The two All-Stars struggled to develop chemistry during their first season-and-a-half together, though it was difficult to gain any traction with the lockout, coaching change, shuffling personnel and injuries to both players. Then Stoudemire missed the first 30 games of this season following knee surgery.
With both stars finally healthy, on a team talented enough to compete for a championship, there is sense that time is running out for the Knicks' dynamic duo to make it work. They have only played 15 games together this season, though the early returns have been encouraging for the Knicks and their fans.
Surprisingly, the Knicks' offense has relied on Carmelo Anthony more heavily offense since Amar'e Stoudemire's return to the lineup. As seen below, according to NBA.com, Anthony's minutes, field-goal attempts and points per game have been higher in the 15 games in which Stoudemire has played.
|Last 15 Games||15||40.5||10.1||24.1||42%||2.9||7.8||37.6%||28.8|
Anthony's increase in shots has been accompanied by a decrease in efficiency. The Knicks' star is shooting just 42.0 percent from the field since Stoudemire returned, down from his season average of 44.7 percent (via NBA.com.)
On the positive side, according to NBA.com, Anthony is averaging 1.5 more assists per game over that span—4.3, compared to 2.8. Melo took on more of a play-making role in the absence of Raymond Felton, who missed 12 games with a broken pinky, and he has continued to average 4.2 assists per game in the five games since Felton returned.
Anthony remains the Knicks' first option offensively. However, he has made a conscious effort to feed Amar'e the ball in the post.
Amar'e Stoudemire understands that this is Carmelo Anthony's team and has reshaped his game accordingly. He is playing less pick-and-roll basketball and spending more time on the left block, showing off the post moves he worked on with Hakeem Olajuwon over the summer.
Stoudemire has done an excellent job of establishing position close to the basket. As seen below, courtesy of NBA.com, Stoudemire is taking 77.2 percent of his shots from inside the paint, up from just 56 percent last season.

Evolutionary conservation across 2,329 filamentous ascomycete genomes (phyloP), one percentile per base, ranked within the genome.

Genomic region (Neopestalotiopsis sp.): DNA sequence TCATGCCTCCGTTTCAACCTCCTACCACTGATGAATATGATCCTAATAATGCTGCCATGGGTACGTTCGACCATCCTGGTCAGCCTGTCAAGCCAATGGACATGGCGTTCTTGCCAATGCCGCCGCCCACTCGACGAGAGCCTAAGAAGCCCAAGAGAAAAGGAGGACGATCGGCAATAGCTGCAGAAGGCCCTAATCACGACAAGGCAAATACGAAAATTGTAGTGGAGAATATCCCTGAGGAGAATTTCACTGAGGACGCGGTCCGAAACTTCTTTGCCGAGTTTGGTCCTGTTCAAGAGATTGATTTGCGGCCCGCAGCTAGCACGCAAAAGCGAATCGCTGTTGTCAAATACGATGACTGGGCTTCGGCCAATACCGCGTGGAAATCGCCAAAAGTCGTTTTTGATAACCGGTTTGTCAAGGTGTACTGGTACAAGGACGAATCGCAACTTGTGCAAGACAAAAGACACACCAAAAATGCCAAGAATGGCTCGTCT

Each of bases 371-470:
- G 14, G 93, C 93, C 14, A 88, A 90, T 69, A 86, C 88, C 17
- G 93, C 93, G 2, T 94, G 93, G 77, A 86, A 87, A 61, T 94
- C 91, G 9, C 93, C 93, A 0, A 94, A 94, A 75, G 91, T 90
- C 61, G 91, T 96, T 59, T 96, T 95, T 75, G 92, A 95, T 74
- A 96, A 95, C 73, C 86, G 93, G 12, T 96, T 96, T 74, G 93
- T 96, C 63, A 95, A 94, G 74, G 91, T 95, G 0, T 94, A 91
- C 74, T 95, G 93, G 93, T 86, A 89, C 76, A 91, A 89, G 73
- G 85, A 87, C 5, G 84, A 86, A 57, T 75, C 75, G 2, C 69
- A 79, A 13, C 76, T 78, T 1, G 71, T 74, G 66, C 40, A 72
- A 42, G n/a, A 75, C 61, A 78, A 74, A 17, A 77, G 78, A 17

Once he receives the ball on the block, Stoudemire reacts quickly with a move towards the middle of the floor, where he can see help defense coming. He either takes one or two dribbles to his left and finishes with a little flip/mini hook shot or quickly spins back right and lays it in on the left side of the rim.
Amar'e scores the remainder of his points off of timely cuts in the paint and along the baseline. He no longer possesses the leaping ability of his youth, but still has a nose for the basketball and knows how to finish around the rim.
Mike Woodson has limited Stoudemire to 22.3 minutes per game. During that time, STAT has averaged 21.8 points on 58.5 percent shooting, 7.4 rebounds and 8.0 trips to the foul line per 36 minutes, according to NBA.com.
Over the past five games, Stoudemire is shooting a staggering 73.5 percent from the field and is scoring 18.0 points in just 24 minutes of play (via NBA.com,) including a 10-for-10 performance in the Knicks win over the Sacramento Kings Saturday night.
Through 15 games, Anthony and Stoudemire have looked more comfortable playing together than in years past. By confining his game to the post, Amar'e has created space for Melo to operate on the wing, and Melo has done his best to get STAT the ball in the post and when Amar'e flashes into the paint.
Yet, there are still times when the two stars appear to be taking turns with the ball, rather than getting their shots within the flow of the offense.
According to NBA.com, the Knicks' offensive rating with Melo and Amar'e on the floor together is 108.3, up from 99.1 last season. However, that is still below the team's overall offensive rating of 109.
Spacing was a problem in the past when Anthony and Stoudemire were joined on the front line by Tyson Chandler, but the Knicks' offensive efficiency has skyrocketed with the trio playing together.